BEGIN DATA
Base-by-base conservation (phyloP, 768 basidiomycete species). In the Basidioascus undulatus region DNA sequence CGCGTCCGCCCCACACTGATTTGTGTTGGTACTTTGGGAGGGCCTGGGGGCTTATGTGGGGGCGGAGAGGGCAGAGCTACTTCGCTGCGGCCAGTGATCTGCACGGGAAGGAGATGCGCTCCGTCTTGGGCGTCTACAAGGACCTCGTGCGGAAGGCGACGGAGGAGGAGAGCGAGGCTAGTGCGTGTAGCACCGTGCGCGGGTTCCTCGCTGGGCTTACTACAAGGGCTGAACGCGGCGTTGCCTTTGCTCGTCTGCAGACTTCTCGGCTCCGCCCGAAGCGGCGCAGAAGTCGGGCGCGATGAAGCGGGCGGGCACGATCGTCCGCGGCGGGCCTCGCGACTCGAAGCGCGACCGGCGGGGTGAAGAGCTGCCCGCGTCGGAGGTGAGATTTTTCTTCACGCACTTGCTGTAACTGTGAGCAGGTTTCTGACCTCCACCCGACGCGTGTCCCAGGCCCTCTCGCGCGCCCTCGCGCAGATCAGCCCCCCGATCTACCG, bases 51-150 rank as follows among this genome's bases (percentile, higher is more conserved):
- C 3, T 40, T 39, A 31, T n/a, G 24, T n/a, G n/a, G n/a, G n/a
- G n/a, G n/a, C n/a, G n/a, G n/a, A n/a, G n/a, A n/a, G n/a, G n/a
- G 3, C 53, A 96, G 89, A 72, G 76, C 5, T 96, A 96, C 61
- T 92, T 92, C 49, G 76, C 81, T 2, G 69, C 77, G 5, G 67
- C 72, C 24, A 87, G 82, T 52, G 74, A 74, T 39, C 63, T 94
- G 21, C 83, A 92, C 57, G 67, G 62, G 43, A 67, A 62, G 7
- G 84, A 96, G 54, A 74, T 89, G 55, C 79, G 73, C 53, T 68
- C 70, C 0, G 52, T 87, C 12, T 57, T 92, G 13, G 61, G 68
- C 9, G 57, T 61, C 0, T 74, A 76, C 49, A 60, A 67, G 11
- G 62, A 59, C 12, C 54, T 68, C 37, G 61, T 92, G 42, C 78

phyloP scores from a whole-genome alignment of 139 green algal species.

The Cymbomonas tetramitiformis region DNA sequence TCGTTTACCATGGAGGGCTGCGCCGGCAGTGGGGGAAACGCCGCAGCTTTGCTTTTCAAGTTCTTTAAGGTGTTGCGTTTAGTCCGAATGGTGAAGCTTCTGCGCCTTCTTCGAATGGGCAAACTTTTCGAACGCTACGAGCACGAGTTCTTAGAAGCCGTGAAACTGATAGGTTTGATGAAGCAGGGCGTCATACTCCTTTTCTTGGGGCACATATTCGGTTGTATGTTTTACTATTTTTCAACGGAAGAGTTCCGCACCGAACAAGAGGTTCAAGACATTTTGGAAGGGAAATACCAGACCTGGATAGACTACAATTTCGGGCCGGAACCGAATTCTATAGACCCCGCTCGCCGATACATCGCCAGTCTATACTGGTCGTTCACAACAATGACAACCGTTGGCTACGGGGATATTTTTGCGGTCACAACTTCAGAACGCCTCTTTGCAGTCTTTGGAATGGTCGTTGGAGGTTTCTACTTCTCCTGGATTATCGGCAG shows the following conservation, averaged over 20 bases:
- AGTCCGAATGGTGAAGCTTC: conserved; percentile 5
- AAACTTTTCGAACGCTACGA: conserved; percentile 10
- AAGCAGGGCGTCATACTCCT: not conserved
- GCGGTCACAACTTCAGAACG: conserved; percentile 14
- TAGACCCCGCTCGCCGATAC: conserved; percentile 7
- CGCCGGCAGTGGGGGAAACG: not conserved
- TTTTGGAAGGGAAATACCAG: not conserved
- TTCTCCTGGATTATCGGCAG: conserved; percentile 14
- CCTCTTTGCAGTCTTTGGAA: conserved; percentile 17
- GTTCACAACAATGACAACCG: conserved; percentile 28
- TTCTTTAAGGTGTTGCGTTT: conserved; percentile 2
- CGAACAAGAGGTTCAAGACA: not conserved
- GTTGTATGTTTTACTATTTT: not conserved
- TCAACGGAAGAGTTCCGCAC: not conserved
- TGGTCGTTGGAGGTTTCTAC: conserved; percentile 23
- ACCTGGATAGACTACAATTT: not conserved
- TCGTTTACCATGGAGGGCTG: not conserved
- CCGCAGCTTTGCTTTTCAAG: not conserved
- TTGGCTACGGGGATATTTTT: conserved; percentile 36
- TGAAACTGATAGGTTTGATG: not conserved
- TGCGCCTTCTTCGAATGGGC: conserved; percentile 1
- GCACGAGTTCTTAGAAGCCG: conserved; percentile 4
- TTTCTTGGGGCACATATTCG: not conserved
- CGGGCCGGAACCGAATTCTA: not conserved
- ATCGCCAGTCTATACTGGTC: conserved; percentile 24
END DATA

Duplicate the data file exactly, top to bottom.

Base-by-base conservation (phyloP, 768 basidiomycete species). In the Basidioascus undulatus region DNA sequence CGCGTCCGCCCCACACTGATTTGTGTTGGTACTTTGGGAGGGCCTGGGGGCTTATGTGGGGGCGGAGAGGGCAGAGCTACTTCGCTGCGGCCAGTGATCTGCACGGGAAGGAGATGCGCTCCGTCTTGGGCGTCTACAAGGACCTCGTGCGGAAGGCGACGGAGGAGGAGAGCGAGGCTAGTGCGTGTAGCACCGTGCGCGGGTTCCTCGCTGGGCTTACTACAAGGGCTGAACGCGGCGTTGCCTTTGCTCGTCTGCAGACTTCTCGGCTCCGCCCGAAGCGGCGCAGAAGTCGGGCGCGATGAAGCGGGCGGGCACGATCGTCCGCGGCGGGCCTCGCGACTCGAAGCGCGACCGGCGGGGTGAAGAGCTGCCCGCGTCGGAGGTGAGATTTTTCTTCACGCACTTGCTGTAACTGTGAGCAGGTTTCTGACCTCCACCCGACGCGTGTCCCAGGCCCTCTCGCGCGCCCTCGCGCAGATCAGCCCCCCGATCTACCG, bases 51-150 rank as follows among this genome's bases (percentile, higher is more conserved):
- C 3, T 40, T 39, A 31, T n/a, G 24, T n/a, G n/a, G n/a, G n/a
- G n/a, G n/a, C n/a, G n/a, G n/a, A n/a, G n/a, A n/a, G n/a, G n/a
- G 3, C 53, A 96, G 89, A 72, G 76, C 5, T 96, A 96, C 61
- T 92, T 92, C 49, G 76, C 81, T 2, G 69, C 77, G 5, G 67
- C 72, C 24, A 87, G 82, T 52, G 74, A 74, T 39, C 63, T 94
- G 21, C 83, A 92, C 57, G 67, G 62, G 43, A 67, A 62, G 7
- G 84, A 96, G 54, A 74, T 89, G 55, C 79, G 73, C 53, T 68
- C 70, C 0, G 52, T 87, C 12, T 57, T 92, G 13, G 61, G 68
- C 9, G 57, T 61, C 0, T 74, A 76, C 49, A 60, A 67, G 11
- G 62, A 59, C 12, C 54, T 68, C 37, G 61, T 92, G 42, C 78

phyloP scores from a whole-genome alignment of 139 green algal species.

The Cymbomonas tetramitiformis region DNA sequence TCGTTTACCATGGAGGGCTGCGCCGGCAGTGGGGGAAACGCCGCAGCTTTGCTTTTCAAGTTCTTTAAGGTGTTGCGTTTAGTCCGAATGGTGAAGCTTCTGCGCCTTCTTCGAATGGGCAAACTTTTCGAACGCTACGAGCACGAGTTCTTAGAAGCCGTGAAACTGATAGGTTTGATGAAGCAGGGCGTCATACTCCTTTTCTTGGGGCACATATTCGGTTGTATGTTTTACTATTTTTCAACGGAAGAGTTCCGCACCGAACAAGAGGTTCAAGACATTTTGGAAGGGAAATACCAGACCTGGATAGACTACAATTTCGGGCCGGAACCGAATTCTATAGACCCCGCTCGCCGATACATCGCCAGTCTATACTGGTCGTTCACAACAATGACAACCGTTGGCTACGGGGATATTTTTGCGGTCACAACTTCAGAACGCCTCTTTGCAGTCTTTGGAATGGTCGTTGGAGGTTTCTACTTCTCCTGGATTATCGGCAG shows the following conservation, averaged over 20 bases:
- AGTCCGAATGGTGAAGCTTC: conserved; percentile 5
- AAACTTTTCGAACGCTACGA: conserved; percentile 10
- AAGCAGGGCGTCATACTCCT: not conserved
- GCGGTCACAACTTCAGAACG: conserved; percentile 14
- TAGACCCCGCTCGCCGATAC: conserved; percentile 7
- CGCCGGCAGTGGGGGAAACG: not conserved
- TTTTGGAAGGGAAATACCAG: not conserved
- TTCTCCTGGATTATCGGCAG: conserved; percentile 14
- CCTCTTTGCAGTCTTTGGAA: conserved; percentile 17
- GTTCACAACAATGACAACCG: conserved; percentile 28
- TTCTTTAAGGTGTTGCGTTT: conserved; percentile 2
- CGAACAAGAGGTTCAAGACA: not conserved
- GTTGTATGTTTTACTATTTT: not conserved
- TCAACGGAAGAGTTCCGCAC: not conserved
- TGGTCGTTGGAGGTTTCTAC: conserved; percentile 23
- ACCTGGATAGACTACAATTT: not conserved
- TCGTTTACCATGGAGGGCTG: not conserved
- CCGCAGCTTTGCTTTTCAAG: not conserved
- TTGGCTACGGGGATATTTTT: conserved; percentile 36
- TGAAACTGATAGGTTTGATG: not conserved
- TGCGCCTTCTTCGAATGGGC: conserved; percentile 1
- GCACGAGTTCTTAGAAGCCG: conserved; percentile 4
- TTTCTTGGGGCACATATTCG: not conserved
- CGGGCCGGAACCGAATTCTA: not conserved
- ATCGCCAGTCTATACTGGTC: conserved; percentile 24